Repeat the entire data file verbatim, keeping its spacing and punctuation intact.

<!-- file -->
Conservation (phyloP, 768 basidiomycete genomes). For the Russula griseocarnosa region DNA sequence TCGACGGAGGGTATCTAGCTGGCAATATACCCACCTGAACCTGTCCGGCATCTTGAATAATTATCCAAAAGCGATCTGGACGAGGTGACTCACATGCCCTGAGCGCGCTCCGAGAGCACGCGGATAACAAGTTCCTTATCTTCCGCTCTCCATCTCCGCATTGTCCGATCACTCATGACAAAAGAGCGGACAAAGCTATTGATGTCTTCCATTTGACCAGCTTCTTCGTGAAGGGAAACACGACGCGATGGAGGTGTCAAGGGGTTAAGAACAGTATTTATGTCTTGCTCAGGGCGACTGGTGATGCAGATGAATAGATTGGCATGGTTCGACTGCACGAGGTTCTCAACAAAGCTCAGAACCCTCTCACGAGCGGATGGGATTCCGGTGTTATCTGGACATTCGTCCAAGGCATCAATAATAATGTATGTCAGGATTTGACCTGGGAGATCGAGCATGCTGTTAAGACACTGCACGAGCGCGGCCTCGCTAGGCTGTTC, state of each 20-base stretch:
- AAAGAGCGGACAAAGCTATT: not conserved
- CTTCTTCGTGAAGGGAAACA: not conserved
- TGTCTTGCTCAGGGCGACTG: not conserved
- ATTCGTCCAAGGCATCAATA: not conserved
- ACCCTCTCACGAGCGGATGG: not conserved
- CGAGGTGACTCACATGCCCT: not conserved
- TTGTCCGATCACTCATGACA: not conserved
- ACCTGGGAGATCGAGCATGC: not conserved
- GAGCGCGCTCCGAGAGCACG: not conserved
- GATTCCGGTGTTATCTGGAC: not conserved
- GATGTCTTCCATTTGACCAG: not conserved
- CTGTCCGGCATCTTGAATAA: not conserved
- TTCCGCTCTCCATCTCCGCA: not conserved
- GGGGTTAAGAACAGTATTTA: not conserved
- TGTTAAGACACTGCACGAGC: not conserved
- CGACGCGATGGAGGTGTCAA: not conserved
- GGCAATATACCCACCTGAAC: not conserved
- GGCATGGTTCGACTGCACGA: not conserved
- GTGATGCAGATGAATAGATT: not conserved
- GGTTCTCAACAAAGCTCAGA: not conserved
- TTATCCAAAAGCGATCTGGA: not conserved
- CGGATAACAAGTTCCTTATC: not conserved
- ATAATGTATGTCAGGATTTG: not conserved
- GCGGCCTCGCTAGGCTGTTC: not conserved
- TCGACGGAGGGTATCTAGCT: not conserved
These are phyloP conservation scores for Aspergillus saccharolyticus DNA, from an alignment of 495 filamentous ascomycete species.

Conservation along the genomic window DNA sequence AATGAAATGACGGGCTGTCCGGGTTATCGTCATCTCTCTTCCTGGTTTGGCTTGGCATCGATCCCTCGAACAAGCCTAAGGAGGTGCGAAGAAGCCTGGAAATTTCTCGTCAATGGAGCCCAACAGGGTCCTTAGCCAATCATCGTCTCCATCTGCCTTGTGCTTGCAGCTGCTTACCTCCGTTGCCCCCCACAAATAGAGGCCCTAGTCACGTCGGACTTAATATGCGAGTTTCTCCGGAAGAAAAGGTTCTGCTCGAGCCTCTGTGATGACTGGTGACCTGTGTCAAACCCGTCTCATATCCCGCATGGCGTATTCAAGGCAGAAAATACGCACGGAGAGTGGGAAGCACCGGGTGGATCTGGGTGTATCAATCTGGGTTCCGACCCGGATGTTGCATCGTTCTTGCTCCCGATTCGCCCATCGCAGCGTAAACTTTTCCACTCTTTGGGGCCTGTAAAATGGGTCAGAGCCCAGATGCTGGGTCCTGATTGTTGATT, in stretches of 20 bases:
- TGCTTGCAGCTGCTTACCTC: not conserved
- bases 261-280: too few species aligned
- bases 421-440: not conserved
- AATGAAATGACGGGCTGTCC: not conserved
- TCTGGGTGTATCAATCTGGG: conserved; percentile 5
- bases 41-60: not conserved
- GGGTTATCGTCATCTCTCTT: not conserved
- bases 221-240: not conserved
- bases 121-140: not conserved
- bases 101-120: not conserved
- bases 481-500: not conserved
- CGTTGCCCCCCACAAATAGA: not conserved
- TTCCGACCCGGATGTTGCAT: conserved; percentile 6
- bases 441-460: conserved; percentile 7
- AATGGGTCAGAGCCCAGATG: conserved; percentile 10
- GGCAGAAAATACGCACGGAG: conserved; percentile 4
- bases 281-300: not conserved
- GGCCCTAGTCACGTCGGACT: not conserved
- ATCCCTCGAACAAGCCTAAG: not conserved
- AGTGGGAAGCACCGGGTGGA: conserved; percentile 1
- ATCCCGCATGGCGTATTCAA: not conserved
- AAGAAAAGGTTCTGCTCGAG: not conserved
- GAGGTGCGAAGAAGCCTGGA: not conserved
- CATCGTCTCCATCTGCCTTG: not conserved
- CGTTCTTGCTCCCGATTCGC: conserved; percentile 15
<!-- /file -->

Conservation (phyloP, 768 basidiomycete genomes). For the Russula griseocarnosa region DNA sequence TCGACGGAGGGTATCTAGCTGGCAATATACCCACCTGAACCTGTCCGGCATCTTGAATAATTATCCAAAAGCGATCTGGACGAGGTGACTCACATGCCCTGAGCGCGCTCCGAGAGCACGCGGATAACAAGTTCCTTATCTTCCGCTCTCCATCTCCGCATTGTCCGATCACTCATGACAAAAGAGCGGACAAAGCTATTGATGTCTTCCATTTGACCAGCTTCTTCGTGAAGGGAAACACGACGCGATGGAGGTGTCAAGGGGTTAAGAACAGTATTTATGTCTTGCTCAGGGCGACTGGTGATGCAGATGAATAGATTGGCATGGTTCGACTGCACGAGGTTCTCAACAAAGCTCAGAACCCTCTCACGAGCGGATGGGATTCCGGTGTTATCTGGACATTCGTCCAAGGCATCAATAATAATGTATGTCAGGATTTGACCTGGGAGATCGAGCATGCTGTTAAGACACTGCACGAGCGCGGCCTCGCTAGGCTGTTC, state of each 20-base stretch:
- AAAGAGCGGACAAAGCTATT: not conserved
- CTTCTTCGTGAAGGGAAACA: not conserved
- TGTCTTGCTCAGGGCGACTG: not conserved
- ATTCGTCCAAGGCATCAATA: not conserved
- ACCCTCTCACGAGCGGATGG: not conserved
- CGAGGTGACTCACATGCCCT: not conserved
- TTGTCCGATCACTCATGACA: not conserved
- ACCTGGGAGATCGAGCATGC: not conserved
- GAGCGCGCTCCGAGAGCACG: not conserved
- GATTCCGGTGTTATCTGGAC: not conserved
- GATGTCTTCCATTTGACCAG: not conserved
- CTGTCCGGCATCTTGAATAA: not conserved
- TTCCGCTCTCCATCTCCGCA: not conserved
- GGGGTTAAGAACAGTATTTA: not conserved
- TGTTAAGACACTGCACGAGC: not conserved
- CGACGCGATGGAGGTGTCAA: not conserved
- GGCAATATACCCACCTGAAC: not conserved
- GGCATGGTTCGACTGCACGA: not conserved
- GTGATGCAGATGAATAGATT: not conserved
- GGTTCTCAACAAAGCTCAGA: not conserved
- TTATCCAAAAGCGATCTGGA: not conserved
- CGGATAACAAGTTCCTTATC: not conserved
- ATAATGTATGTCAGGATTTG: not conserved
- GCGGCCTCGCTAGGCTGTTC: not conserved
- TCGACGGAGGGTATCTAGCT: not conserved
These are phyloP conservation scores for Aspergillus saccharolyticus DNA, from an alignment of 495 filamentous ascomycete species.

Conservation along the genomic window DNA sequence AATGAAATGACGGGCTGTCCGGGTTATCGTCATCTCTCTTCCTGGTTTGGCTTGGCATCGATCCCTCGAACAAGCCTAAGGAGGTGCGAAGAAGCCTGGAAATTTCTCGTCAATGGAGCCCAACAGGGTCCTTAGCCAATCATCGTCTCCATCTGCCTTGTGCTTGCAGCTGCTTACCTCCGTTGCCCCCCACAAATAGAGGCCCTAGTCACGTCGGACTTAATATGCGAGTTTCTCCGGAAGAAAAGGTTCTGCTCGAGCCTCTGTGATGACTGGTGACCTGTGTCAAACCCGTCTCATATCCCGCATGGCGTATTCAAGGCAGAAAATACGCACGGAGAGTGGGAAGCACCGGGTGGATCTGGGTGTATCAATCTGGGTTCCGACCCGGATGTTGCATCGTTCTTGCTCCCGATTCGCCCATCGCAGCGTAAACTTTTCCACTCTTTGGGGCCTGTAAAATGGGTCAGAGCCCAGATGCTGGGTCCTGATTGTTGATT, in stretches of 20 bases:
- TGCTTGCAGCTGCTTACCTC: not conserved
- bases 261-280: too few species aligned
- bases 421-440: not conserved
- AATGAAATGACGGGCTGTCC: not conserved
- TCTGGGTGTATCAATCTGGG: conserved; percentile 5
- bases 41-60: not conserved
- GGGTTATCGTCATCTCTCTT: not conserved
- bases 221-240: not conserved
- bases 121-140: not conserved
- bases 101-120: not conserved
- bases 481-500: not conserved
- CGTTGCCCCCCACAAATAGA: not conserved
- TTCCGACCCGGATGTTGCAT: conserved; percentile 6
- bases 441-460: conserved; percentile 7
- AATGGGTCAGAGCCCAGATG: conserved; percentile 10
- GGCAGAAAATACGCACGGAG: conserved; percentile 4
- bases 281-300: not conserved
- GGCCCTAGTCACGTCGGACT: not conserved
- ATCCCTCGAACAAGCCTAAG: not conserved
- AGTGGGAAGCACCGGGTGGA: conserved; percentile 1
- ATCCCGCATGGCGTATTCAA: not conserved
- AAGAAAAGGTTCTGCTCGAG: not conserved
- GAGGTGCGAAGAAGCCTGGA: not conserved
- CATCGTCTCCATCTGCCTTG: not conserved
- CGTTCTTGCTCCCGATTCGC: conserved; percentile 15